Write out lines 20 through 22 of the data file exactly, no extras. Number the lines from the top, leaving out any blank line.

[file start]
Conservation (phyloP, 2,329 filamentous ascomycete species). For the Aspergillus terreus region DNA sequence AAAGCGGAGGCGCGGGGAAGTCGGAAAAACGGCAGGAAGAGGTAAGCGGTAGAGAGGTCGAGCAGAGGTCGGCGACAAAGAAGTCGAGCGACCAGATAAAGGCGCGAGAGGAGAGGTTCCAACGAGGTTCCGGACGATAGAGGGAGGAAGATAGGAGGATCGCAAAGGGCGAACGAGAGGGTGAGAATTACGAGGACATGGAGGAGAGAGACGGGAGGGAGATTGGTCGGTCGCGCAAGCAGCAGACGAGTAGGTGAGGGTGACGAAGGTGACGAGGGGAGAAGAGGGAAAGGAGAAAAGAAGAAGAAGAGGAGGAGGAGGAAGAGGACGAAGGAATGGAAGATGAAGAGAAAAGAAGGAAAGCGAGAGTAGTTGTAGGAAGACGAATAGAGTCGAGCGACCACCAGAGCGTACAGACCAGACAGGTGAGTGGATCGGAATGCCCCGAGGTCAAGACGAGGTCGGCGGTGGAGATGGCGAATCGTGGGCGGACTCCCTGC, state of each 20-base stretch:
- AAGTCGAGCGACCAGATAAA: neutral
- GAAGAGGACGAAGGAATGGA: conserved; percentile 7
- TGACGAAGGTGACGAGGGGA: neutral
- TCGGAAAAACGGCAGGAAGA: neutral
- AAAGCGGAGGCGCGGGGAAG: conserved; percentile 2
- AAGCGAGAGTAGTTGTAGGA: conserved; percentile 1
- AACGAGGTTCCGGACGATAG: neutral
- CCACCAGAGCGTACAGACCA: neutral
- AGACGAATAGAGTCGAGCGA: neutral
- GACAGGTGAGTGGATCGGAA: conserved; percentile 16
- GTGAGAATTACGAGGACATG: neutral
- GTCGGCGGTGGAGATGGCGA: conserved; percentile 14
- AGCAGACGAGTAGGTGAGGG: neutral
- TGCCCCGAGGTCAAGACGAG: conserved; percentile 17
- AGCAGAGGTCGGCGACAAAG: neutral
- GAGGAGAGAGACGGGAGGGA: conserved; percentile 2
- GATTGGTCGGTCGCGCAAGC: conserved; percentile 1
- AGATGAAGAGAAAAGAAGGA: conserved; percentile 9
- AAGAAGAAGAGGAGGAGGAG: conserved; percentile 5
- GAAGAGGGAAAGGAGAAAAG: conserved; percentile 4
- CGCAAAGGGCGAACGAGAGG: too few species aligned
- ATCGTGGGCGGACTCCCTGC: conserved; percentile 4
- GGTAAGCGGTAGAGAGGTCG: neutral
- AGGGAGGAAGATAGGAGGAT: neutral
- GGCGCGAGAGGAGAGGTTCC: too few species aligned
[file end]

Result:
- AAGAAGAAGAGGAGGAGGAG: conserved; percentile 5
- GAAGAGGGAAAGGAGAAAAG: conserved; percentile 4
- CGCAAAGGGCGAACGAGAGG: too few species aligned